A somewhat less evil alternative, if you don't need lots of specialty cPython modules, is IronPythoni. You can build a C# gui app with an IronPython interpreter and have windows native UI plus the .Net libraries to play with. The downside is that IPy is a 'reverse engineered' python -- it's not binary compatible so some modules with C cores don't work (lxml and p4Python come to mind, although they've finally started supporting ZIP files). The plus side of going with IPY is that you could deploy the apps with ClickOnce , which will handle automatically updating your users to the latest version. If you go this route you have a dependency on the .Net framework, which is a pain but it's a pretty simple install from Microsoft, it works on all windows 7 machines, and you can make your ClickOnce's install it for you.
An outside option if you want to go for web based distribution would be Jython. If you control the server, you could run some of the UI server side; otherwise you could try using the outdated Java Web Start path to give your users simple one-click download and run of tools. You'd be shipping python code zipped up into JAR files if you go this route, you would have a dependency on Java (which most people will have). You'd get the Java UI librarys ( Swing or AWT ) for free if you go this route.
3) In all cases, I'm a big fan of keeping my own code in .zip files of pyc's. One of the number one source of bugs in open installation is conflict between files; say, for example, you refactor a module into a package but don't delete the old pyc file from your original module file. You'll continue to use your old code and won't even know it until you hit a bug. Zipped PYCs make sure that the state of code you're sending out is predictable and there won't be any phantom pycs lying around . Plus they are less likely to suffer from users adding their own stuff into your sandbox.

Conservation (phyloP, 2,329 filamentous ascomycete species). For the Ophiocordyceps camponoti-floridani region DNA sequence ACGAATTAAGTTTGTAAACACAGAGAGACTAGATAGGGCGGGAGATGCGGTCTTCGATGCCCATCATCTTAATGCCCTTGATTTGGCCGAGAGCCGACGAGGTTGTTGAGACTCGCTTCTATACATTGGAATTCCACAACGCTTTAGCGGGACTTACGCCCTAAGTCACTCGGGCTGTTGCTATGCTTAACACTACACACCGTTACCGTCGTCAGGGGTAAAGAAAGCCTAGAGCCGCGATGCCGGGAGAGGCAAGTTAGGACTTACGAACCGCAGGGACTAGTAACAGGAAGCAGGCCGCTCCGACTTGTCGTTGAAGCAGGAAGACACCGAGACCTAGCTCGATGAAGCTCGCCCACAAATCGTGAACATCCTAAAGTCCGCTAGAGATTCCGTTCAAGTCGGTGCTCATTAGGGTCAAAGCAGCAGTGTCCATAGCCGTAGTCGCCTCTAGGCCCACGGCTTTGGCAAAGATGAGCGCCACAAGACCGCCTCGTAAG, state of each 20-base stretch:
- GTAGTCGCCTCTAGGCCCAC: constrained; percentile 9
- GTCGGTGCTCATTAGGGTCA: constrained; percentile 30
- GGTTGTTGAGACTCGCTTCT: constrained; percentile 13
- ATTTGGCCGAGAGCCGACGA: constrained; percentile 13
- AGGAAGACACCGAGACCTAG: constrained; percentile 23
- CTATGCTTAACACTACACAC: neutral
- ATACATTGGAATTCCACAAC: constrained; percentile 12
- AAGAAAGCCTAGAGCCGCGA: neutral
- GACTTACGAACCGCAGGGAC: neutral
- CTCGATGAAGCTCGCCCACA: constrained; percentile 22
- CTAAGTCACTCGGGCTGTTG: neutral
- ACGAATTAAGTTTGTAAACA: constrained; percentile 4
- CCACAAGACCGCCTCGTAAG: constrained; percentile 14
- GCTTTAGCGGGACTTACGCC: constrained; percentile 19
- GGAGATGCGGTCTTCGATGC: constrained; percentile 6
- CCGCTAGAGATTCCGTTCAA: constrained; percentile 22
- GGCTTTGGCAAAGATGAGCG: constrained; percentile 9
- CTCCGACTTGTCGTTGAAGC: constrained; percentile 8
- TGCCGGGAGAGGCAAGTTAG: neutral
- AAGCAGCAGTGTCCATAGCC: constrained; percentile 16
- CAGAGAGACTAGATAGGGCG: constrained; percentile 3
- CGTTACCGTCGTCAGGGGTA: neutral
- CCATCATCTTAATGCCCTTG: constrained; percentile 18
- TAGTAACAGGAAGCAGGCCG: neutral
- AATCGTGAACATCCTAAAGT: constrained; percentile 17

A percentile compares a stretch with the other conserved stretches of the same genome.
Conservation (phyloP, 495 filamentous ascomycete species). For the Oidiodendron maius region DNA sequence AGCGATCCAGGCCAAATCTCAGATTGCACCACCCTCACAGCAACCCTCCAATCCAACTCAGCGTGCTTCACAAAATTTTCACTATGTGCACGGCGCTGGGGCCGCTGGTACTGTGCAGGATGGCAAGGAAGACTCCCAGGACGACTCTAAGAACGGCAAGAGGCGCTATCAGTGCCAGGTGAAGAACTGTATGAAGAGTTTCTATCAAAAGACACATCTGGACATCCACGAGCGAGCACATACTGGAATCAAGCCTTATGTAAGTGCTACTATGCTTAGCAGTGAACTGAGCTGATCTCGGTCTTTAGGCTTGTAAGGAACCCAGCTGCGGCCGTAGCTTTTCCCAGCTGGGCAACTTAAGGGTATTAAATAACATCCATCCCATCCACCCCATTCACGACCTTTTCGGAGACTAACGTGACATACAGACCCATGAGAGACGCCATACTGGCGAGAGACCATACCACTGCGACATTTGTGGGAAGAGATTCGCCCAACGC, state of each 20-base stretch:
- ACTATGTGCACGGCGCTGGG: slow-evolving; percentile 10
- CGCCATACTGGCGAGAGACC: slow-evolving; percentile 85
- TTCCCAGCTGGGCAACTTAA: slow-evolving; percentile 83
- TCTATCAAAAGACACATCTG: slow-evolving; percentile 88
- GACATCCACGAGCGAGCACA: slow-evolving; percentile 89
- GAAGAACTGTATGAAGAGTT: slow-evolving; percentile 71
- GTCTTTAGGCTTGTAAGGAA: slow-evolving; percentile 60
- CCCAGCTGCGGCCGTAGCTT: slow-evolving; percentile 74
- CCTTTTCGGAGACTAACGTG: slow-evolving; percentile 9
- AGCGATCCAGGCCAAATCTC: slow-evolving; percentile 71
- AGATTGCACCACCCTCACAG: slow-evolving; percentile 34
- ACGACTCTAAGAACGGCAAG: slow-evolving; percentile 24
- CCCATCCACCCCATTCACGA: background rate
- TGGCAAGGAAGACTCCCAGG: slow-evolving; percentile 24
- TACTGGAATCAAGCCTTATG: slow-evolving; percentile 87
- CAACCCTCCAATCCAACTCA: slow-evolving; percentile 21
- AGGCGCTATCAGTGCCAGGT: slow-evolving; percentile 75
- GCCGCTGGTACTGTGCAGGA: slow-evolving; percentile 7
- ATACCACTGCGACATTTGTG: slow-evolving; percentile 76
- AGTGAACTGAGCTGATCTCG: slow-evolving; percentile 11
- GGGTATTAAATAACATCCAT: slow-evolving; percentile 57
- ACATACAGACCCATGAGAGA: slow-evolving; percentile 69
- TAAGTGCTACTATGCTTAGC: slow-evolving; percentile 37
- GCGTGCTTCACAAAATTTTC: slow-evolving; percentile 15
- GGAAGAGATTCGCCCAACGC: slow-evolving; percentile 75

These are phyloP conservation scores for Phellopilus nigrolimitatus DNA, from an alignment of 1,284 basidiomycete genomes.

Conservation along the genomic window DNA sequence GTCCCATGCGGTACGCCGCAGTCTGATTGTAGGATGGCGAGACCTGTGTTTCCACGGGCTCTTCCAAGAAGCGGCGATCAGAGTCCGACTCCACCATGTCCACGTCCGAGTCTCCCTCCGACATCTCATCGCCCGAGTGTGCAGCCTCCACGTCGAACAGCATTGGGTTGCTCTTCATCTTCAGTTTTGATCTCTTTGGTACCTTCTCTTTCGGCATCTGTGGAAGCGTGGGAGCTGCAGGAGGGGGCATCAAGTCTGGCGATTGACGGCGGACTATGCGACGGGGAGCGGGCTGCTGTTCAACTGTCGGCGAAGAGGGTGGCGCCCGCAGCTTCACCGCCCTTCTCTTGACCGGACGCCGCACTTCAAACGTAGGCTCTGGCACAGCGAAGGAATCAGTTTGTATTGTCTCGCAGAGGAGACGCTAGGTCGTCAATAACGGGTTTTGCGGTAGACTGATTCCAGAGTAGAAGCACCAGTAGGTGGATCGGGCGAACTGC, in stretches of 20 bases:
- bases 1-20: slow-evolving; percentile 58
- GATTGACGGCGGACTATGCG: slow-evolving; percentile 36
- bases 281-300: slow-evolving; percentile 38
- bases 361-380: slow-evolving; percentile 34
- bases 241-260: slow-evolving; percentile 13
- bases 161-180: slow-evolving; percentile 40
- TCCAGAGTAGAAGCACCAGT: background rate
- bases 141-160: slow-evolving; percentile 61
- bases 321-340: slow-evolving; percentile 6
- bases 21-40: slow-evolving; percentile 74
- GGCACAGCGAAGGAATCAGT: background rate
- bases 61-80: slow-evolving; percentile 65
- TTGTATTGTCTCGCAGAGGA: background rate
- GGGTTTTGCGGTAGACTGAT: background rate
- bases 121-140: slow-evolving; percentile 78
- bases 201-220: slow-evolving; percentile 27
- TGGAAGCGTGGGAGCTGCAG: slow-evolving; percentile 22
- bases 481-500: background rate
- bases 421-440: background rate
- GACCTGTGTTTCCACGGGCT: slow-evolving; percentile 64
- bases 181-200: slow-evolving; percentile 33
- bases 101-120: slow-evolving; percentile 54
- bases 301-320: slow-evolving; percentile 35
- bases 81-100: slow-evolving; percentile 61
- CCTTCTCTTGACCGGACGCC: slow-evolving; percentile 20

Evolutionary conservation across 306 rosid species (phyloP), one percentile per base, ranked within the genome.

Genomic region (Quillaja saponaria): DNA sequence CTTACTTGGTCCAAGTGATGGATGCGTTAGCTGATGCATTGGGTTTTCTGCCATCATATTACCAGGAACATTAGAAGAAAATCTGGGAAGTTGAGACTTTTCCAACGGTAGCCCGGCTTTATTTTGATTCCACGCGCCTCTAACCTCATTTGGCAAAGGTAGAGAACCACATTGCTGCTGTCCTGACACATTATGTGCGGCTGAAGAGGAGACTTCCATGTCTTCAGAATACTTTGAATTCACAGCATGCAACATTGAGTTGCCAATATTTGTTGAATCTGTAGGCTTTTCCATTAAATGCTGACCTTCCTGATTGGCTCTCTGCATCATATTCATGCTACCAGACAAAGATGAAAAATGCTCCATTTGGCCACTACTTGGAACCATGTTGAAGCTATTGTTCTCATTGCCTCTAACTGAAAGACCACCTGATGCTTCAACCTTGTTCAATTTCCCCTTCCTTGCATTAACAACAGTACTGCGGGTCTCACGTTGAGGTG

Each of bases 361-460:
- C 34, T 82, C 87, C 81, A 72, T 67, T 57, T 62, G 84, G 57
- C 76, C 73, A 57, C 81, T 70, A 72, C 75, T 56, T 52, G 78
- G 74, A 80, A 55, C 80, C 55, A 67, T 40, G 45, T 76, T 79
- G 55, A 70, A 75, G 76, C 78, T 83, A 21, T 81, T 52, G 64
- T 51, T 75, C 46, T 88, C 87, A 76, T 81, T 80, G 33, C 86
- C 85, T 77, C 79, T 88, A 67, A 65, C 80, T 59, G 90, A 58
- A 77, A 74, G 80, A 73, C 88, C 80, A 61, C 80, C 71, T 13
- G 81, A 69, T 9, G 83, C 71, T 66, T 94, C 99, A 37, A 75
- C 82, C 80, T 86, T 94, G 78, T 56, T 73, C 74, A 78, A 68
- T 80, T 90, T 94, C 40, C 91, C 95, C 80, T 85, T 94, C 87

4) If you go with source control as your distribution system, you probably want to look into having a two-stage setup. You don't want to confuse the source control you use for your own work with the one the users will be getting things from -- if every checkin you make goes right to the users you are asking for trouble. You can't control when they do their gets, so they could easily get half of a multi-part checkin and go blooey. At the very least you should have a procedure for branching or move-renaming finished scripts over from your work location to the distribution location.
Personally, I prefer to publish stuff to a distribution system and use source control for source control. A real build setup with automated tests can save you a world of headaches . I remember one company where the entire art staff was idled for three hours because somebody checked in a maxScript in Unicode, instead of ASCII -- then everybody got it via sync and everyone's max blew up, taking the auto-sync system with it so all of the changes had to be synced manually for 100+ artists.